The Uyuni Salt Flats

Most of you have probably never heard of the Uyuni Salt Flats, but they are a pretty popular tourist attraction when you actually get to Bolivia. There is something like a couple million tons of salt in a huge expanse of the Bolivian desert (even though it’s at an altitude of like 15,000 feet). I had booked a four day tour of the salt flats, along with the really weird geographic features of the region (like smoldering volcanoes and green, blue, blood red, and yellow lakes) and after a 12 hour bus ride, me and 7 other people were bouncing around Bolivia, seeing what we could see.

Day 1:

Well, after a pretty uncomfortable bus ride from La Paz, I made it to Uyuni at about 5AM. I had had a heater right under my feet (of all places), which made it impossible to move my legs and really hot, despite the fact that everyone else froze. I met some New Zealanders and two girls from Israel (but originally from Russia). I already had my trip booked when I arrived but as it turned out, the bus wouldn’t take me to my hotel since it was too far so I hung out with the Russian girls in a different tourist agency while I waited for my agency to open. I took a shower for 5 Bolivianos and got some breakfast, and when my agency finally opened I found out that the hotel I was to be going to wasn’t worth the trip and that I could leave from the agency. I took a nap on the couch and waited and waited and finally, we took off in a rickety old Toyota truck about two hours late. I was talking to a girl there and she said she took the same jeep the day prior on a one-day excursion and as they were driving in the salt flats, she heard a thump and the back left tire went rolling off into the distance. The driver stopped and chased after in, but couldn’t find the nuts that had fallen off, so he took one off of each of the other tires. I went outside and looked. Sure enough, each tire was missing at least one bolt.

So once on the road, we checked out where they process the salt (which is a small time operation, to say the least) and then took off in the vast white expanse. Periodically, the driver would stop and make sure all the tires were still on. And he ignored our questions about “that burning smell”.

The flats are pretty incredible. It looks like snow for miles and miles in every direction and the landscape is dotted with little mounds of salt that the Bolivians create to make it easier to load them up into the trucks.

Periodically, you see little two-inch deep lakes of crystal clear water (I think, albeit probably pretty toxic) which some kid attributed to the fact that water is underneath all the salt flats. Eventually, we made it to La Isla de la Pescadora, which is unique in that it’s a dirt hilly island filled with cacti and caves, right in the middle of the salt flat. To say that it looked out of place is an understatement. We explored it for a while and had lunch and then continued on. We were shortly joined by a Japanese guy who (from what we gathered from the Japanese girl in our group who was talking to him) had been riding a bike all the way from Alaska, down to the bottom of America. So that meant he had gone all the way down the US, Mexico, Central America and much of South America and we just happened to see him riding away on his bike in the middle of one of the most desolate parts of the world for quite a distance. Pretty crazy, eh?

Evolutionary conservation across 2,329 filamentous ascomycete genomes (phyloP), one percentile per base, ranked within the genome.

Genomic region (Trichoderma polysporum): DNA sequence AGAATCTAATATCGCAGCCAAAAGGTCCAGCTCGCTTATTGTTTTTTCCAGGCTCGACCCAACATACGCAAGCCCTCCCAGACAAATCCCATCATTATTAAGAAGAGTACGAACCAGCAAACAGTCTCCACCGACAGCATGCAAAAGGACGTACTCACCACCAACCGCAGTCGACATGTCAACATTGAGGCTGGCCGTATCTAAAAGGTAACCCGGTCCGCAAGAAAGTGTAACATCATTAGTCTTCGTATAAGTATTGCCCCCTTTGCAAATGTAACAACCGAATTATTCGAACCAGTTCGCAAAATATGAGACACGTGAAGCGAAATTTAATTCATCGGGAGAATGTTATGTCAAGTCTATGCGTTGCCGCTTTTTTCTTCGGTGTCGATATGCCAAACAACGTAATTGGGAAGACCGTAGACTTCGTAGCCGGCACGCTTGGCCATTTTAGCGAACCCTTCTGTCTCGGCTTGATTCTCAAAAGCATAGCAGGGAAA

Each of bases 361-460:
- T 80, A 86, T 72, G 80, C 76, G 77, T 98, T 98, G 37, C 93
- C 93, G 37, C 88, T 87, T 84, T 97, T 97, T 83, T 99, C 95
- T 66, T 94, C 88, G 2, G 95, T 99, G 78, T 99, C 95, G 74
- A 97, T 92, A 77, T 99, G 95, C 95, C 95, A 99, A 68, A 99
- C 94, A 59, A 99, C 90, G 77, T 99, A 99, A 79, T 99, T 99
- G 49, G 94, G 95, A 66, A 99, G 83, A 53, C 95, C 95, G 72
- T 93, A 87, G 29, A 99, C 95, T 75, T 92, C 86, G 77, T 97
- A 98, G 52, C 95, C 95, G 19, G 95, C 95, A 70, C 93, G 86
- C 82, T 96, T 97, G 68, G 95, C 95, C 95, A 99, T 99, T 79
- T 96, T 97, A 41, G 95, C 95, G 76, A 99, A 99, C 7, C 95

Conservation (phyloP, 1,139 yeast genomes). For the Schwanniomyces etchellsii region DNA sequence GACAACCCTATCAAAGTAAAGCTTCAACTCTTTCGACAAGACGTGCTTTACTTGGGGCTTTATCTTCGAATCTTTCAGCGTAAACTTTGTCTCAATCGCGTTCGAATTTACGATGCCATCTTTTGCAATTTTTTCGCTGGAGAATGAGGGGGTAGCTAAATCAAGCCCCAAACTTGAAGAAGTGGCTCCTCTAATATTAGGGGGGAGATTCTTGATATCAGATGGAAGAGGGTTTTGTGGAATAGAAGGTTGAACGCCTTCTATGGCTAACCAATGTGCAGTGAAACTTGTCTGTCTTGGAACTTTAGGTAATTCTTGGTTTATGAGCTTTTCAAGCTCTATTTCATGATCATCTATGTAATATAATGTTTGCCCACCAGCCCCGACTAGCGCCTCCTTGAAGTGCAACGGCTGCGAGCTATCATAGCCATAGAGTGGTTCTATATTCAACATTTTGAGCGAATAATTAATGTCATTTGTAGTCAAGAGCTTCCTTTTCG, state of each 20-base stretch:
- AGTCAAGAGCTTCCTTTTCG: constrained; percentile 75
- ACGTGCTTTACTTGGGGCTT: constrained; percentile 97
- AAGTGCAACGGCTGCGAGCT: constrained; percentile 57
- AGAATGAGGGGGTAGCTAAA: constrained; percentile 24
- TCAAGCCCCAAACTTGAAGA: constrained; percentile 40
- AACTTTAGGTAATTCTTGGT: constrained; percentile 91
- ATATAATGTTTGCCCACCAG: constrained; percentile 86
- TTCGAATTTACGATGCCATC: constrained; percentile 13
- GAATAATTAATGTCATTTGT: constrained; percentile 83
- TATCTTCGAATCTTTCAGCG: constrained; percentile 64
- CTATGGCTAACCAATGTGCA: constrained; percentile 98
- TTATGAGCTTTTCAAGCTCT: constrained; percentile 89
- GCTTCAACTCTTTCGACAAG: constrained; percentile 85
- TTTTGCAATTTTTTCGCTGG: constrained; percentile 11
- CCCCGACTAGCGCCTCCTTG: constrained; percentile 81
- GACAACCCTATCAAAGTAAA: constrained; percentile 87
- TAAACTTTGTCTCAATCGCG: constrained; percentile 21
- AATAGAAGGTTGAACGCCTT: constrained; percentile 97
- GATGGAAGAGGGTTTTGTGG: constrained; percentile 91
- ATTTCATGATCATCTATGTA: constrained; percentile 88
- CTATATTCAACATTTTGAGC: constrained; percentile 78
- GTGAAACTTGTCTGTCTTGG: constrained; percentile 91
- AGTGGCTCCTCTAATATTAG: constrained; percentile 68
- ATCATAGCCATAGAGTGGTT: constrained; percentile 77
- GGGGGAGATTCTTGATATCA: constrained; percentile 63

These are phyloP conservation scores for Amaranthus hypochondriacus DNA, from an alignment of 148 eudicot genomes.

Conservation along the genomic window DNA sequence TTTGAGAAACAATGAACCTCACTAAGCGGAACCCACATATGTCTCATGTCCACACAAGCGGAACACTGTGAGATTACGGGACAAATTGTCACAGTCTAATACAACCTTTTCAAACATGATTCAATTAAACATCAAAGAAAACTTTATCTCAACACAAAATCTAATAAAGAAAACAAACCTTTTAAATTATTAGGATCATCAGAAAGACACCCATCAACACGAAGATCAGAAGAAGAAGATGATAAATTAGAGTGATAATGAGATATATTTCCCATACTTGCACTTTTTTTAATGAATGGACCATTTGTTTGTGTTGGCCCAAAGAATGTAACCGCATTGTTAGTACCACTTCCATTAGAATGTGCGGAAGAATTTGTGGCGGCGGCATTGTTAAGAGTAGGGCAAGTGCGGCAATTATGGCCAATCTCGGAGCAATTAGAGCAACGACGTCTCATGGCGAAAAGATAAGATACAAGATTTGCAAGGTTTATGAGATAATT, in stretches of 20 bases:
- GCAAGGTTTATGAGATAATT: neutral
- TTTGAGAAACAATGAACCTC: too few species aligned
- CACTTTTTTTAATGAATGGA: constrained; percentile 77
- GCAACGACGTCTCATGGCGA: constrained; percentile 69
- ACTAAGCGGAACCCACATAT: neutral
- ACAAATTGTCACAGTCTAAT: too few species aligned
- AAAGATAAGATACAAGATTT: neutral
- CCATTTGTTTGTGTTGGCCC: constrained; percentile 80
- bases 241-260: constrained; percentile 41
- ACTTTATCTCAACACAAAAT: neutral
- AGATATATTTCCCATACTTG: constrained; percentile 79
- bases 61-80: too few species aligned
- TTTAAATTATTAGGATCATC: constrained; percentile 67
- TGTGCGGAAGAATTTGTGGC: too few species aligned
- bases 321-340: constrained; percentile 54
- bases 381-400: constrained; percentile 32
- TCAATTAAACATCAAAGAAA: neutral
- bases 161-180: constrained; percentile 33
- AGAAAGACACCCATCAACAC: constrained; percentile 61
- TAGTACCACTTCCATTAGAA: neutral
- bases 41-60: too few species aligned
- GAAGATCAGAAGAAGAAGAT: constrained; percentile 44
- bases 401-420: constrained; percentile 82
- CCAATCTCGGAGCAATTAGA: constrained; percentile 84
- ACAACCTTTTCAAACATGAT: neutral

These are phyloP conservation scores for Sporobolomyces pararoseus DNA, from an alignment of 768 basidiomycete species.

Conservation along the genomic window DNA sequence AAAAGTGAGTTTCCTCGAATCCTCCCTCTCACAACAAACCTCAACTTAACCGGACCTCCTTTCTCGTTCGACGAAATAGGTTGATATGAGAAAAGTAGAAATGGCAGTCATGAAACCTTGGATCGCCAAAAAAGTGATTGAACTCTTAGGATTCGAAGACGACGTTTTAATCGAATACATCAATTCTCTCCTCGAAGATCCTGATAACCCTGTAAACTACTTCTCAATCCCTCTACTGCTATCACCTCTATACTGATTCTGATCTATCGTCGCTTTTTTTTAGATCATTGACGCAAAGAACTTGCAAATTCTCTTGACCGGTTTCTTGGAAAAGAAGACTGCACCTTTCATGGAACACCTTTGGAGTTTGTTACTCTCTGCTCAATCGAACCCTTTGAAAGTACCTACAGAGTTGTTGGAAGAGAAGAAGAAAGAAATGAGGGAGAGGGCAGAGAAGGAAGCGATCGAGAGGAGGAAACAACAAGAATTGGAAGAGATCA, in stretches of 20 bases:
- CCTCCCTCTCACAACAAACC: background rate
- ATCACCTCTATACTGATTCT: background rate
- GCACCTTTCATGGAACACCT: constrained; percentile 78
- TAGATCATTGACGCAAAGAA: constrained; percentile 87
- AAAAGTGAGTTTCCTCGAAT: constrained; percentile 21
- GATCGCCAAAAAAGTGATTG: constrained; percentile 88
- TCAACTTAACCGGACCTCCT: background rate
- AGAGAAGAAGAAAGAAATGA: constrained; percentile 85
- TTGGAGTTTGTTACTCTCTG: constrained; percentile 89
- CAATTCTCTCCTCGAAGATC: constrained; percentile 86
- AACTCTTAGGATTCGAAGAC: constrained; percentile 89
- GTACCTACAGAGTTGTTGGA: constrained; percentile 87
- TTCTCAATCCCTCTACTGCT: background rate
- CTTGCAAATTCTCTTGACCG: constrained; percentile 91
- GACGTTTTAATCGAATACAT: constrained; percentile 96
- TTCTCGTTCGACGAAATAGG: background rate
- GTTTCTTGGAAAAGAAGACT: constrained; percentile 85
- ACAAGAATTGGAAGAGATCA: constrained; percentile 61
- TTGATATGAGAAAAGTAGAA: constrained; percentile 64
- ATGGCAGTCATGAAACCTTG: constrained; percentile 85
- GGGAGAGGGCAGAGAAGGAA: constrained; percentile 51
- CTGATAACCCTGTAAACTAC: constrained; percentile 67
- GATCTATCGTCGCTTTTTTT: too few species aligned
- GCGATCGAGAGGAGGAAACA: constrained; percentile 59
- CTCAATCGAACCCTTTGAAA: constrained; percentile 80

So after another few hours of driving, we made it to a quaint little town where we were to stay the night. The town was dirt poor, mud and salt buildings (yeah, they make salt bricks and construct buildings with them – and we had actually stopped at a hotel made completely of salt earlier that day), with dirt roads and all. There were llamas grazing in the distance and after watching them for a while, I joined another tour group in the dining room (if you want to call it that). I had heard the English accents and knew there would be beer present so I went in and asked if everyone had been to the pool with the waterslide, yet. One guy, Simon, caught right on and said he hadn’t yet, but I was going to have to make a decision between drinking and swimming because beer wasn’t allowed at the pool. His girlfriend got excited because she wanted to go swimming, but eventually realized we were joking around. Anyways, we all had a great time chatting, went and saw the sunset and then called it a night.

Day 2:

We got up early, had breakfast and then continued our trek. We were traveling in dirt now, as the salt flats had ended and we eventually made our way to an active volcano. It was snorting a bit of smoke from the top and from what I gathered, although it could erupt at any time, it hadn’t for a long, long time. We explored the rock formations for a while then continued on. We drove for a long time after that. I was the only one with a Discman, so I had the luxury of listening to music and dozing off while the countryside zoomed past us. It was quite interesting, with multicolored and lakes (filled with flamingos) and mountains (yeah, the mountains were made up of quite a mixture of colors), wild llamas and vicunas roaming around the hills and little houses made of mud.